Question about the United States Constitution?

I was told that there is a section of the United States Constitution that states if the government isn't doing their job then the people are to start a revolution, or something along those lines. Is this true? If so which section?

12 Answers

Relevance
  • 1 decade ago
    Favorite Answer

    As stated in many answers, it is the Declaration of Independence that affirms the right of all people to determine the form of government that suits them. In every instance throughout history, governments have subverted the rights of the governed in favor of securing more power over the populous. The Declaration asserts the right and inescapable responsibility of individuals to change their government when "in the course of human events" such expansion becomes unbearable - by force when necessary.

    These principles were not devised by the Founders, they grew out of the Enlightenment. John Locke expounded on them in his Two Treatises on Government in the 1600s and several other philosophers also contributed to the way of thinking.

    Under the principles of Natural Law on which the US was founded, the "creator" whatever you believe that to be, endowed humans with 3 rights. Those are life, liberty, and private property. Life, is self explanatory. Liberty is the freedom to apply your life to the world around you for your own benefit or in the service of others. Private property is the compensation deemed adequate by the individual exchanging their life and liberty through labor.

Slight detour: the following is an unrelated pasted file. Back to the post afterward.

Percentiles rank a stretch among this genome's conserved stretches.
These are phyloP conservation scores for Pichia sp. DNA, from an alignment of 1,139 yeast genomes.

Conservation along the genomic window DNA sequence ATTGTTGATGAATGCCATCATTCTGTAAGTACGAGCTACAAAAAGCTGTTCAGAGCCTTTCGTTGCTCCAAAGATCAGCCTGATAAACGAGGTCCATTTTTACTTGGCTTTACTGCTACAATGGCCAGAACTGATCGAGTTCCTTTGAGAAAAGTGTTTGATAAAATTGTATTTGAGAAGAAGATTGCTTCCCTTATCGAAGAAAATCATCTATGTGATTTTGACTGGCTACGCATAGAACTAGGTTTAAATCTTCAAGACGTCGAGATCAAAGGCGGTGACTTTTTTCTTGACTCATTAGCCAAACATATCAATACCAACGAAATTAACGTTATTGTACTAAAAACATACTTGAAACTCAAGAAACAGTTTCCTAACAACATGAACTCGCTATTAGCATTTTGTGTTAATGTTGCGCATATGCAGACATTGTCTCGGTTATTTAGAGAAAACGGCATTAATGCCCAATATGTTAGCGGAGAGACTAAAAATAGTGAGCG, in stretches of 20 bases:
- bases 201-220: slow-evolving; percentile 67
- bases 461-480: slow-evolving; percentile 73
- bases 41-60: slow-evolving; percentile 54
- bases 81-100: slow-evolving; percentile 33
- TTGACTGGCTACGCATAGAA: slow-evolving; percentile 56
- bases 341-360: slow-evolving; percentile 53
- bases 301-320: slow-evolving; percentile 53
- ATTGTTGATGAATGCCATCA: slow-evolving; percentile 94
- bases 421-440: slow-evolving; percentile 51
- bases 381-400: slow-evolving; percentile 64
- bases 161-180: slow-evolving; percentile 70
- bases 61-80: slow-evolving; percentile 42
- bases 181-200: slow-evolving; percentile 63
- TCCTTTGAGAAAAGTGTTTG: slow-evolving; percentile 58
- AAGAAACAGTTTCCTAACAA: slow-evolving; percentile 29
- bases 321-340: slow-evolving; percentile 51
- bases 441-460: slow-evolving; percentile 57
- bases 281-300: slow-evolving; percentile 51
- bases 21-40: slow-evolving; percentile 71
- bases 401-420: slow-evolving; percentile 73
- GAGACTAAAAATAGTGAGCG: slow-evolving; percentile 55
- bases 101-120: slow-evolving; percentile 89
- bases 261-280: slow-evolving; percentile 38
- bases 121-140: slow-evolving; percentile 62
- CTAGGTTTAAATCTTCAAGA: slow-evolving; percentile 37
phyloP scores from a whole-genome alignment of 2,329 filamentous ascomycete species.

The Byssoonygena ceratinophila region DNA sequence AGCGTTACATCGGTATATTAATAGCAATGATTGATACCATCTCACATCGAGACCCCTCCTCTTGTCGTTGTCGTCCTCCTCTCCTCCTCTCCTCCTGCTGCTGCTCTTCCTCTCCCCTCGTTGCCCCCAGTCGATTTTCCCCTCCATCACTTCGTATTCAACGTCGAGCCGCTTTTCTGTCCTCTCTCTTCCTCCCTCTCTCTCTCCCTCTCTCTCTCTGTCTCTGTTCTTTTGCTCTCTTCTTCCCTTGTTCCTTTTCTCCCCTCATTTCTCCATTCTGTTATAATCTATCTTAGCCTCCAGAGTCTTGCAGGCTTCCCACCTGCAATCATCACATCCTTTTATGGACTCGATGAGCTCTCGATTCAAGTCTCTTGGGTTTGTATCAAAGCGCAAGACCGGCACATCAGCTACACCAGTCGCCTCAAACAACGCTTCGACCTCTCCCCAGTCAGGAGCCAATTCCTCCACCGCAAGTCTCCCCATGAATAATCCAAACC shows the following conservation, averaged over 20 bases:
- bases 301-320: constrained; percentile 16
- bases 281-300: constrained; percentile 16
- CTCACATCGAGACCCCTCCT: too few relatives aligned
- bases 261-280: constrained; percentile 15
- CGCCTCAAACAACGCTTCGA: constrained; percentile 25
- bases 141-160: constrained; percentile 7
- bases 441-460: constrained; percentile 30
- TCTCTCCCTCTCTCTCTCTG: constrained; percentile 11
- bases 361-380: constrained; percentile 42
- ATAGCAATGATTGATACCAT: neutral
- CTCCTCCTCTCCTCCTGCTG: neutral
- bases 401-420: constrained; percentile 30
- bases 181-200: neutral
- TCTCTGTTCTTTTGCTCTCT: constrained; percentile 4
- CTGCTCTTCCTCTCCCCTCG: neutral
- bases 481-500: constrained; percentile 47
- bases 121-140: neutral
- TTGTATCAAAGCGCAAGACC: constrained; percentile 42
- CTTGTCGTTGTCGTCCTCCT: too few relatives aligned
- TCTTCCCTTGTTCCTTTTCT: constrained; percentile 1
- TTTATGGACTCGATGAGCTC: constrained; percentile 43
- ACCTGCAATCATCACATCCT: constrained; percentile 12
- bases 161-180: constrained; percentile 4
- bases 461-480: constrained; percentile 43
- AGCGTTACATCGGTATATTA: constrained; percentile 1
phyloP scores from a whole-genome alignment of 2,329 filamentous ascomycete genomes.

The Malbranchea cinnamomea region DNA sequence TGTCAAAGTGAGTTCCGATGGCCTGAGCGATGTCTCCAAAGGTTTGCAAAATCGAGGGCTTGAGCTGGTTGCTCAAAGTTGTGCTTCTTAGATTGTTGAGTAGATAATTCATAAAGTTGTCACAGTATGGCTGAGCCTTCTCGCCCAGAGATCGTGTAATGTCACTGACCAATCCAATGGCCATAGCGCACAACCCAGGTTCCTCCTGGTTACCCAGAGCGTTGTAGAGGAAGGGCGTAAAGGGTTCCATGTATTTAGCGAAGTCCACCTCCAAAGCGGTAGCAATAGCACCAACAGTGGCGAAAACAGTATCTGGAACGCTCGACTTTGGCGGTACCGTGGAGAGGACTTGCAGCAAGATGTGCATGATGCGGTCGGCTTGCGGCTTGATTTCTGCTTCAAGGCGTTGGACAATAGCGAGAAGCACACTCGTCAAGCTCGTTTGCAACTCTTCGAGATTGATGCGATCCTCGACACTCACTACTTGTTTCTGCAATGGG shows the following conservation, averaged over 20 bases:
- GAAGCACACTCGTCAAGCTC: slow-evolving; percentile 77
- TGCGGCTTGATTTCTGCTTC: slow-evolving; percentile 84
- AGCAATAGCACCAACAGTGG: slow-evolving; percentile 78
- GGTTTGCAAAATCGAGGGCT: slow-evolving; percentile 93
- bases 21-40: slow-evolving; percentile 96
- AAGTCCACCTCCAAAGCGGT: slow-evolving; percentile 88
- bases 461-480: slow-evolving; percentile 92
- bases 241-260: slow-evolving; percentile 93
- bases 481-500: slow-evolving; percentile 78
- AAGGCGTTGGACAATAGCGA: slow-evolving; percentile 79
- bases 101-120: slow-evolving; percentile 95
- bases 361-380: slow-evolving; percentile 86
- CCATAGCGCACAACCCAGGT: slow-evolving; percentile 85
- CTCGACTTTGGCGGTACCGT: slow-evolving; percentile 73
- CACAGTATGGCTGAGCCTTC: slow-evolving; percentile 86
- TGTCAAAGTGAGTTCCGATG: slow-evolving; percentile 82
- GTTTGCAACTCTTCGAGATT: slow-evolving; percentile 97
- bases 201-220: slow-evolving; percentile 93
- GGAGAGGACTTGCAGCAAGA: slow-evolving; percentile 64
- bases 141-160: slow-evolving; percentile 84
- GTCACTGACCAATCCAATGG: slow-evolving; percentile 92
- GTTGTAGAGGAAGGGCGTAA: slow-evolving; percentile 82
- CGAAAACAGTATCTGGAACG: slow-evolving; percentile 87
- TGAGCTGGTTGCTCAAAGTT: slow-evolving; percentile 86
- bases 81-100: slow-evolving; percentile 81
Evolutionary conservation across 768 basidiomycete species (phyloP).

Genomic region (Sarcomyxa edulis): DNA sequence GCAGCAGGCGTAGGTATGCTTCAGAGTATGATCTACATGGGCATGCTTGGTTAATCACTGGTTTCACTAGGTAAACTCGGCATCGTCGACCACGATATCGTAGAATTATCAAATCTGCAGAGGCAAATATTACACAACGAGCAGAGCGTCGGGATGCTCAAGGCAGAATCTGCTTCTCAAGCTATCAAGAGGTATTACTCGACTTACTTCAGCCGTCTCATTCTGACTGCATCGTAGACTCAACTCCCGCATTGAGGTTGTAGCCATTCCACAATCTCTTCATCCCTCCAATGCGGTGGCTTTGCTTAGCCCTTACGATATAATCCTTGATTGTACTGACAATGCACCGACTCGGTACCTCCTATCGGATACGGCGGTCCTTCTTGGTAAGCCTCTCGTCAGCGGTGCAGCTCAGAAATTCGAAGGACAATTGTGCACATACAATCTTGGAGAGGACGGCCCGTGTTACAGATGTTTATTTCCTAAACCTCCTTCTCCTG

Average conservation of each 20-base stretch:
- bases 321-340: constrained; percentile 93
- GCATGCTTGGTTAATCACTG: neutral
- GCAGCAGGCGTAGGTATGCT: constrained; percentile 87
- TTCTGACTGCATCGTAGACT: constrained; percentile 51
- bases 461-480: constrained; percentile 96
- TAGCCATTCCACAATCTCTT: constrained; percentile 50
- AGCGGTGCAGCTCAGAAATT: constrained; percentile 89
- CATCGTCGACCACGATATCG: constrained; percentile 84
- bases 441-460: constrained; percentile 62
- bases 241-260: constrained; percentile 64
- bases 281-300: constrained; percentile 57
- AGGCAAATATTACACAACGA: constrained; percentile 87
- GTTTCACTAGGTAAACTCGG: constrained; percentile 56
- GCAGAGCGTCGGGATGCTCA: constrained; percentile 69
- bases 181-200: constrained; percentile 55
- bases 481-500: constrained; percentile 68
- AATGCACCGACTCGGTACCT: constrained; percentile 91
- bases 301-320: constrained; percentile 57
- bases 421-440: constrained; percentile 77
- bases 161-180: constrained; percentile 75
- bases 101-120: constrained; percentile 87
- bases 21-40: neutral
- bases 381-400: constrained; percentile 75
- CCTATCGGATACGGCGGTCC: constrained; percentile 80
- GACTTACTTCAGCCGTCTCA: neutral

Free people created governments for the sole purpose of protecting these rights. Government simply exists to make sure no one violates the rights of others. Government cannot violate the property rights of one individual without violating their life and liberty because the property they accumulate was exchanged for a part of their life and liberty.

    The fact that so few seem to understand the evolution of this line of thinking up to the founding of the US is an indictment of our modern educational system and the core reason why so many are willing to acquiesce to a strong federal government not bound by the Constitution.

    gosam777 - the Constitution gives no individual or state rights. It is a list of responsibilities granted BY the people and states TO the federal government. Rights are endowed by the creator and cannot be created or destroyed by governments. Armed rebellion is retained by the people and states and the second amendment is the protector of their ability to mount a serious resistance. There is no question the effort would be futile should the federal forces choose to follow orders to suppress it, but that factor does not diminish the fact that the right is retained.